Yes, I agree that just having a formal education does not prepare anyone for work in the real world in its entirety. However, I do believe that it is very important to have a good foundation in school as it is the basis for your thought process.  Education may not prepare you for every possible scenario, but it helps train your mind to identify the right to approach any problem.  Personally, I have found that keeping yourself up to date with the latest developments in the industry and associating how knowledge learned in the classroom could be applied to a real world problem will prepare you to hit the ground running. Also, team projects are an excellent way to learn and build on your emotional intelligence, leadership skills, time management techniques and most importantly, ability to be a team player.

Is there any other advice you would share about preparing to be successful in the work force?

Focus on the task at hand and aim to be a perfectionist. After attaining a certain level, when you are working with some of the best minds in the industry, hard work, the right attitude and good work ethic are the only things that will help you stand out in the crowd.  At the same time, don’t forget to have fun.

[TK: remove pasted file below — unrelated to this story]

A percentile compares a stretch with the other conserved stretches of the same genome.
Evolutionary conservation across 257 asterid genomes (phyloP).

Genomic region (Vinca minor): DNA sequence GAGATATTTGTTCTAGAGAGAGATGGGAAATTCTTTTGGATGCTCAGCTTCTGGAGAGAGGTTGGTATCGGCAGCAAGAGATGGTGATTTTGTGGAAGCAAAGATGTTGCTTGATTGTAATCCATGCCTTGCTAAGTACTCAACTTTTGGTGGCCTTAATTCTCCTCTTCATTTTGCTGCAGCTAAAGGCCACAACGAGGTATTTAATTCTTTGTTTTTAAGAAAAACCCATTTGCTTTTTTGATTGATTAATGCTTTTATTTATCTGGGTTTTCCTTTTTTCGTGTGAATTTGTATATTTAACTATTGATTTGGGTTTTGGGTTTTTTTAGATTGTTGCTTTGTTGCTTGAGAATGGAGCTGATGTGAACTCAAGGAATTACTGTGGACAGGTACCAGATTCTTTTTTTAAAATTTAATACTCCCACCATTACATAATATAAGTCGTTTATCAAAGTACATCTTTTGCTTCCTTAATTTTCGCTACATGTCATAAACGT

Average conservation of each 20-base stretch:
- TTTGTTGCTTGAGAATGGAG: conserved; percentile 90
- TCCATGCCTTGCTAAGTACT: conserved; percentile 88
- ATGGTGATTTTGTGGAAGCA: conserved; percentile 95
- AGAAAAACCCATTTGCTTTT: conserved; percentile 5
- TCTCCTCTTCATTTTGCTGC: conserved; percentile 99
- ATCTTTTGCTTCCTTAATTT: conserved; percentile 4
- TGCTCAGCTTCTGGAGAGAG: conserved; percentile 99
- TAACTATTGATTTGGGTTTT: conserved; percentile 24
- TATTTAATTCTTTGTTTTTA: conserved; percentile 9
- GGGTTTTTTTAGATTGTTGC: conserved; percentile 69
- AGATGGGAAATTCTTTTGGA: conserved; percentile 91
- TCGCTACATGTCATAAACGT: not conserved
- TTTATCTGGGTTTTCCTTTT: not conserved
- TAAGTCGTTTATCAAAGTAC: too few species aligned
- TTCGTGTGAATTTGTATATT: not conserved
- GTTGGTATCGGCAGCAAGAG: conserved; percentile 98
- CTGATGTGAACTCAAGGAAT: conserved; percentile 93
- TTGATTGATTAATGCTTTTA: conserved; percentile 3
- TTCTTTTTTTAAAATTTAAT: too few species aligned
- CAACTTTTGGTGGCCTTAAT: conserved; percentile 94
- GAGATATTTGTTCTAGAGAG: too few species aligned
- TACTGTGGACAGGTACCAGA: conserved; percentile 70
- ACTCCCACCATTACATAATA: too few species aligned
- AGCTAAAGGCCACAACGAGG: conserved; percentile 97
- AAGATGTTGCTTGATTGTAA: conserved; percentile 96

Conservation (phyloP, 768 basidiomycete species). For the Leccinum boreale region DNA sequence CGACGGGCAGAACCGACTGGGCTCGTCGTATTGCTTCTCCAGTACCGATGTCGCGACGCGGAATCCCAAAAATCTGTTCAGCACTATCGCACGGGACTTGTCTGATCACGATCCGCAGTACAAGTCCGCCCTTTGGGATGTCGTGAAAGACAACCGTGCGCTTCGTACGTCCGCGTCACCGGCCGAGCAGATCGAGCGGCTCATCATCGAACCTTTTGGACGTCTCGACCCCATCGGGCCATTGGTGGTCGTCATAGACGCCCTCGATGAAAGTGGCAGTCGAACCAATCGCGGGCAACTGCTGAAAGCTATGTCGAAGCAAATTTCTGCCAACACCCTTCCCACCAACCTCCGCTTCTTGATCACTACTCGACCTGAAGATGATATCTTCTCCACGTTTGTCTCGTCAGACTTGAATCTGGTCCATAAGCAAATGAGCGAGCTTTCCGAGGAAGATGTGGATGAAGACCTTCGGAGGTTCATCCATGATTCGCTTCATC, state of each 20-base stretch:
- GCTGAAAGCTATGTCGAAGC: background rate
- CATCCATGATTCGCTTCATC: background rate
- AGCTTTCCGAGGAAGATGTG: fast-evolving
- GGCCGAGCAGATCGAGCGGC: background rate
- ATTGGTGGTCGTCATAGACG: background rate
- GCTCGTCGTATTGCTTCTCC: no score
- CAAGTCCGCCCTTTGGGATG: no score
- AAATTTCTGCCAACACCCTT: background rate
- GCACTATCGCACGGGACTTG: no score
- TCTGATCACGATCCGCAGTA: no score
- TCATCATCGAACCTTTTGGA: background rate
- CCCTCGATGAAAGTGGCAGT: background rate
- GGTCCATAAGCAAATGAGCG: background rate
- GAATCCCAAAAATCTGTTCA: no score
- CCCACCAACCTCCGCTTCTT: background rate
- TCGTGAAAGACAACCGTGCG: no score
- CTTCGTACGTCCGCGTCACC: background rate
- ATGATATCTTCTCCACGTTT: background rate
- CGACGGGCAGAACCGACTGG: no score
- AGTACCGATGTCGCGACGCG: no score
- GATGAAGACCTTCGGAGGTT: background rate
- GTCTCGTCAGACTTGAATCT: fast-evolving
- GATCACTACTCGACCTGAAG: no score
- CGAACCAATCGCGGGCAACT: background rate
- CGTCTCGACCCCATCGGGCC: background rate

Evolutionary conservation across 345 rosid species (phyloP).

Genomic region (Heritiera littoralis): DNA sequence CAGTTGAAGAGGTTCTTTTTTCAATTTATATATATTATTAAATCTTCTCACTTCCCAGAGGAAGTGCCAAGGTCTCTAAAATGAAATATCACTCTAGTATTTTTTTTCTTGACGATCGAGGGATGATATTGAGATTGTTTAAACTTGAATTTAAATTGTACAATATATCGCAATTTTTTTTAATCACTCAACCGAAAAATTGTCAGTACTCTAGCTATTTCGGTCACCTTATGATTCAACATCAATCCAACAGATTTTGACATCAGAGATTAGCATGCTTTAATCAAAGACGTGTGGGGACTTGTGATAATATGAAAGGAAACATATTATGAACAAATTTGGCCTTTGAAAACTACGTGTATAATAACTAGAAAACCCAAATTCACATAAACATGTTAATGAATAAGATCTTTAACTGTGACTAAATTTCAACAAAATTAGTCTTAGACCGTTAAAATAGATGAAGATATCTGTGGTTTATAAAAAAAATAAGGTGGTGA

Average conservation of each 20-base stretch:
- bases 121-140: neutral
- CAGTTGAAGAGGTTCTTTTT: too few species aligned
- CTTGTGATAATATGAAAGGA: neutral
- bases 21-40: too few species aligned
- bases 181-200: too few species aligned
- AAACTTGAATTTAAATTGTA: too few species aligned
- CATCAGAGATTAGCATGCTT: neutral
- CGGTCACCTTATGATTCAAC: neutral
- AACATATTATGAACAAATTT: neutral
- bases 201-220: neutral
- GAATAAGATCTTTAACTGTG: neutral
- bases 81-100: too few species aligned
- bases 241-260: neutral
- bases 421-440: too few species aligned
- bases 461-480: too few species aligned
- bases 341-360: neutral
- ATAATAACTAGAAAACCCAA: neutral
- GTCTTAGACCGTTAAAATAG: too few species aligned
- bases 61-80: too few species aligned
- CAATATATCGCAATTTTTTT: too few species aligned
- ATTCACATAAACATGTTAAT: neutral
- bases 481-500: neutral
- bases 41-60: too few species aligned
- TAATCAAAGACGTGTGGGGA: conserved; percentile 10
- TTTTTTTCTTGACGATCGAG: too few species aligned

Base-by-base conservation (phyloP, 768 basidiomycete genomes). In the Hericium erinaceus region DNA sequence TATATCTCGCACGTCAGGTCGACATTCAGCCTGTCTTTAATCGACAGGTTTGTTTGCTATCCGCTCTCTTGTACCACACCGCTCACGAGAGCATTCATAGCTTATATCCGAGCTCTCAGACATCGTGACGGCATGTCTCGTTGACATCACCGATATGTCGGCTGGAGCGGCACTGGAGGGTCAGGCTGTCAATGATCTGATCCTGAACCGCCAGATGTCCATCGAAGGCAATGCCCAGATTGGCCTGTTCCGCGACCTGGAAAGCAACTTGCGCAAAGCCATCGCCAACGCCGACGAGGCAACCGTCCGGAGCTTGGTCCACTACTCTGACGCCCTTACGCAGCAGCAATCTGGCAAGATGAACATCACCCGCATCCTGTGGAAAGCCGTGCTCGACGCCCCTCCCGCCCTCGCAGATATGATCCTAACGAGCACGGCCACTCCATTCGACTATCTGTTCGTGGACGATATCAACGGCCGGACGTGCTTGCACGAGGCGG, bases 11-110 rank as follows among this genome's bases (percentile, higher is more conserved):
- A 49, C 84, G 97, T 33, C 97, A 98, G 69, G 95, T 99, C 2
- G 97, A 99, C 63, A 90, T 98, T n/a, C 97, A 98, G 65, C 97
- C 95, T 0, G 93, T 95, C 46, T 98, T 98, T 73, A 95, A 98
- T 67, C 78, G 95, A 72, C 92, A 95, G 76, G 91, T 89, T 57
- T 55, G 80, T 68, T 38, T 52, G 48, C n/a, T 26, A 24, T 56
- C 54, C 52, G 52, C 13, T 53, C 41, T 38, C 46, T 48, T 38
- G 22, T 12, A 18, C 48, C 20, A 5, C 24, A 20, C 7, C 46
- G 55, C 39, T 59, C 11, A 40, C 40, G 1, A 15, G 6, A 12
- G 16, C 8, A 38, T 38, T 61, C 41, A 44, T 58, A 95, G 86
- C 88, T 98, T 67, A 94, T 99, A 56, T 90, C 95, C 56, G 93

Branding 101

by Kristy Amburgey

Branding is a hot topic right now.  There are websites, blogs and online resources devoted to branding and telling you how to brand yourself.  You have this buzz word floating around in many articles and in some of the career advice you might hear.  Branding is really a brand all to itself!  The take-away from this hot topic is that branding is important for both your job search and for furthering your career.  Branding is more than a buzz word, and there are many reasons you should jump on board the branding bandwagon.   Over the next three weeks, branding and several of the supporting ideas will be discussed.

What is branding?  For a job search, branding is identifying ways to market your skills, qualities and accomplishments to a potential employer (the same concept applies to people seeking to grow their businesses or draw attention to products they produce).  This concept may sound like something you already do, right?  You may already find ways to communicate your value to employers, but branding is taking that communication method several steps further and allowing you, the brand, to create a targeted message, to establish your expertise, to control your brand, to be more easily found and to go where the employers are.